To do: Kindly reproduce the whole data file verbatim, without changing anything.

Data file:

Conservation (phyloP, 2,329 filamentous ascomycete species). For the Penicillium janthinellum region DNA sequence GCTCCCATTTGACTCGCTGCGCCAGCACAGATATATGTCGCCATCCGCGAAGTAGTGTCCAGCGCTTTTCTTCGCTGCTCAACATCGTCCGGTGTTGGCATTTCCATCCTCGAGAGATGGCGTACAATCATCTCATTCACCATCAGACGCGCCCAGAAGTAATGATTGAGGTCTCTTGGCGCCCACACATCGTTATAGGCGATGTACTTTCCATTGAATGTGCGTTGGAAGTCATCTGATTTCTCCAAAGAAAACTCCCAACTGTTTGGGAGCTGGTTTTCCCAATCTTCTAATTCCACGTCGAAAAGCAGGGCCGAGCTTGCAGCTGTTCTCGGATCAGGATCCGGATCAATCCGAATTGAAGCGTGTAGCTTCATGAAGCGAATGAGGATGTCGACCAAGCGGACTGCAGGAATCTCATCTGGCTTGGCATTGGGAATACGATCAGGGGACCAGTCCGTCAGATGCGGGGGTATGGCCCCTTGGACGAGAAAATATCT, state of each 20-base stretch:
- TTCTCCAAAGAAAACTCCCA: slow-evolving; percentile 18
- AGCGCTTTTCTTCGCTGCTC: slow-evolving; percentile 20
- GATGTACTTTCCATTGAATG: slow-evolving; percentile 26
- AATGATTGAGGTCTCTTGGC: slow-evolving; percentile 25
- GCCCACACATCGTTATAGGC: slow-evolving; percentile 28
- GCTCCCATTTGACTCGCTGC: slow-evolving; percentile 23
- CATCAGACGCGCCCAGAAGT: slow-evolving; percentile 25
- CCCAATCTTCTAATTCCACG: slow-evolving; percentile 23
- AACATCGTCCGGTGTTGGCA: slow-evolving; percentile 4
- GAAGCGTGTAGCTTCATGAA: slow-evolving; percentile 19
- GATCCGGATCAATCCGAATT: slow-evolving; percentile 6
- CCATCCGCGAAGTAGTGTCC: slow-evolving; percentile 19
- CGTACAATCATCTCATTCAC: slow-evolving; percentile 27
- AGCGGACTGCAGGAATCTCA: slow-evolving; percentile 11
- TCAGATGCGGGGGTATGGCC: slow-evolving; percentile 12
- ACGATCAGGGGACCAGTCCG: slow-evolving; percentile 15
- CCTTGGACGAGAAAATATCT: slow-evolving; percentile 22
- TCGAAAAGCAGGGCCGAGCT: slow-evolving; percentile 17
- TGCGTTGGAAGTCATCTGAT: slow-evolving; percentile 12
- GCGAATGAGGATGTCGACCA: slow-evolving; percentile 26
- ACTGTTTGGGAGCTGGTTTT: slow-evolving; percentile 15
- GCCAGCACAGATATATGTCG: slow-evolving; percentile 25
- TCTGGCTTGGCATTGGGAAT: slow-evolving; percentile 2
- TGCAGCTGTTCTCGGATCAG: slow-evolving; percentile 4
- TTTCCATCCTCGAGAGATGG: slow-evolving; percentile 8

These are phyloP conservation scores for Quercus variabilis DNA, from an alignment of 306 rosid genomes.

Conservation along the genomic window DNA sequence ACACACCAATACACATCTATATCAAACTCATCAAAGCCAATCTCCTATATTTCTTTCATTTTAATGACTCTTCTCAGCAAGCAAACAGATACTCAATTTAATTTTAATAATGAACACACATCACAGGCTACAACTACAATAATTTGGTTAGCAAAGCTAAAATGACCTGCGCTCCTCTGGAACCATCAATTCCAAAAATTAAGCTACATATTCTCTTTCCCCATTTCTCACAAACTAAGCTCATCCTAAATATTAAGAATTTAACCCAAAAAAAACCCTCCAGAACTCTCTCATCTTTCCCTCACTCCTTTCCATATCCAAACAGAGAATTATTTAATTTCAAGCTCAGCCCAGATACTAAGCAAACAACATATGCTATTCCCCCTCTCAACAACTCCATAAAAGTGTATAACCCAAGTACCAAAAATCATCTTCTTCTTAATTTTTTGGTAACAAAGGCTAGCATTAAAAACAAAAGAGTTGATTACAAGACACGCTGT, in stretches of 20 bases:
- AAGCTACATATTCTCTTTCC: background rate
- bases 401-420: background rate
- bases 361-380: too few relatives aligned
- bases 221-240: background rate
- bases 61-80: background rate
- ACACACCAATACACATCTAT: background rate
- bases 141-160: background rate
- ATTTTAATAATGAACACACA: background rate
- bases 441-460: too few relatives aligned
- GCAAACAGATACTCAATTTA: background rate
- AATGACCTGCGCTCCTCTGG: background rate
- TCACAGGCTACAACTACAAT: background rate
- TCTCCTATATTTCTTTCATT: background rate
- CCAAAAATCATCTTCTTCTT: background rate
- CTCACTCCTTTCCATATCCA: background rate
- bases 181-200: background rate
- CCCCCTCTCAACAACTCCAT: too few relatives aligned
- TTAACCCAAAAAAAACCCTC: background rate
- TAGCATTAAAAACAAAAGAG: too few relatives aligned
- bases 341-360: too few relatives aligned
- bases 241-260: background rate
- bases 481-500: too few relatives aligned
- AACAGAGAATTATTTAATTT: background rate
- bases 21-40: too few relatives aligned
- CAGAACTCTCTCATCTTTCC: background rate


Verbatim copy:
Conservation (phyloP, 2,329 filamentous ascomycete species). For the Penicillium janthinellum region DNA sequence GCTCCCATTTGACTCGCTGCGCCAGCACAGATATATGTCGCCATCCGCGAAGTAGTGTCCAGCGCTTTTCTTCGCTGCTCAACATCGTCCGGTGTTGGCATTTCCATCCTCGAGAGATGGCGTACAATCATCTCATTCACCATCAGACGCGCCCAGAAGTAATGATTGAGGTCTCTTGGCGCCCACACATCGTTATAGGCGATGTACTTTCCATTGAATGTGCGTTGGAAGTCATCTGATTTCTCCAAAGAAAACTCCCAACTGTTTGGGAGCTGGTTTTCCCAATCTTCTAATTCCACGTCGAAAAGCAGGGCCGAGCTTGCAGCTGTTCTCGGATCAGGATCCGGATCAATCCGAATTGAAGCGTGTAGCTTCATGAAGCGAATGAGGATGTCGACCAAGCGGACTGCAGGAATCTCATCTGGCTTGGCATTGGGAATACGATCAGGGGACCAGTCCGTCAGATGCGGGGGTATGGCCCCTTGGACGAGAAAATATCT, state of each 20-base stretch:
- TTCTCCAAAGAAAACTCCCA: slow-evolving; percentile 18
- AGCGCTTTTCTTCGCTGCTC: slow-evolving; percentile 20
- GATGTACTTTCCATTGAATG: slow-evolving; percentile 26
- AATGATTGAGGTCTCTTGGC: slow-evolving; percentile 25
- GCCCACACATCGTTATAGGC: slow-evolving; percentile 28
- GCTCCCATTTGACTCGCTGC: slow-evolving; percentile 23
- CATCAGACGCGCCCAGAAGT: slow-evolving; percentile 25
- CCCAATCTTCTAATTCCACG: slow-evolving; percentile 23
- AACATCGTCCGGTGTTGGCA: slow-evolving; percentile 4
- GAAGCGTGTAGCTTCATGAA: slow-evolving; percentile 19
- GATCCGGATCAATCCGAATT: slow-evolving; percentile 6
- CCATCCGCGAAGTAGTGTCC: slow-evolving; percentile 19
- CGTACAATCATCTCATTCAC: slow-evolving; percentile 27
- AGCGGACTGCAGGAATCTCA: slow-evolving; percentile 11
- TCAGATGCGGGGGTATGGCC: slow-evolving; percentile 12
- ACGATCAGGGGACCAGTCCG: slow-evolving; percentile 15
- CCTTGGACGAGAAAATATCT: slow-evolving; percentile 22
- TCGAAAAGCAGGGCCGAGCT: slow-evolving; percentile 17
- TGCGTTGGAAGTCATCTGAT: slow-evolving; percentile 12
- GCGAATGAGGATGTCGACCA: slow-evolving; percentile 26
- ACTGTTTGGGAGCTGGTTTT: slow-evolving; percentile 15
- GCCAGCACAGATATATGTCG: slow-evolving; percentile 25
- TCTGGCTTGGCATTGGGAAT: slow-evolving; percentile 2
- TGCAGCTGTTCTCGGATCAG: slow-evolving; percentile 4
- TTTCCATCCTCGAGAGATGG: slow-evolving; percentile 8

These are phyloP conservation scores for Quercus variabilis DNA, from an alignment of 306 rosid genomes.

Conservation along the genomic window DNA sequence ACACACCAATACACATCTATATCAAACTCATCAAAGCCAATCTCCTATATTTCTTTCATTTTAATGACTCTTCTCAGCAAGCAAACAGATACTCAATTTAATTTTAATAATGAACACACATCACAGGCTACAACTACAATAATTTGGTTAGCAAAGCTAAAATGACCTGCGCTCCTCTGGAACCATCAATTCCAAAAATTAAGCTACATATTCTCTTTCCCCATTTCTCACAAACTAAGCTCATCCTAAATATTAAGAATTTAACCCAAAAAAAACCCTCCAGAACTCTCTCATCTTTCCCTCACTCCTTTCCATATCCAAACAGAGAATTATTTAATTTCAAGCTCAGCCCAGATACTAAGCAAACAACATATGCTATTCCCCCTCTCAACAACTCCATAAAAGTGTATAACCCAAGTACCAAAAATCATCTTCTTCTTAATTTTTTGGTAACAAAGGCTAGCATTAAAAACAAAAGAGTTGATTACAAGACACGCTGT, in stretches of 20 bases:
- AAGCTACATATTCTCTTTCC: background rate
- bases 401-420: background rate
- bases 361-380: too few relatives aligned
- bases 221-240: background rate
- bases 61-80: background rate
- ACACACCAATACACATCTAT: background rate
- bases 141-160: background rate
- ATTTTAATAATGAACACACA: background rate
- bases 441-460: too few relatives aligned
- GCAAACAGATACTCAATTTA: background rate
- AATGACCTGCGCTCCTCTGG: background rate
- TCACAGGCTACAACTACAAT: background rate
- TCTCCTATATTTCTTTCATT: background rate
- CCAAAAATCATCTTCTTCTT: background rate
- CTCACTCCTTTCCATATCCA: background rate
- bases 181-200: background rate
- CCCCCTCTCAACAACTCCAT: too few relatives aligned
- TTAACCCAAAAAAAACCCTC: background rate
- TAGCATTAAAAACAAAAGAG: too few relatives aligned
- bases 341-360: too few relatives aligned
- bases 241-260: background rate
- bases 481-500: too few relatives aligned
- AACAGAGAATTATTTAATTT: background rate
- bases 21-40: too few relatives aligned
- CAGAACTCTCTCATCTTTCC: background rate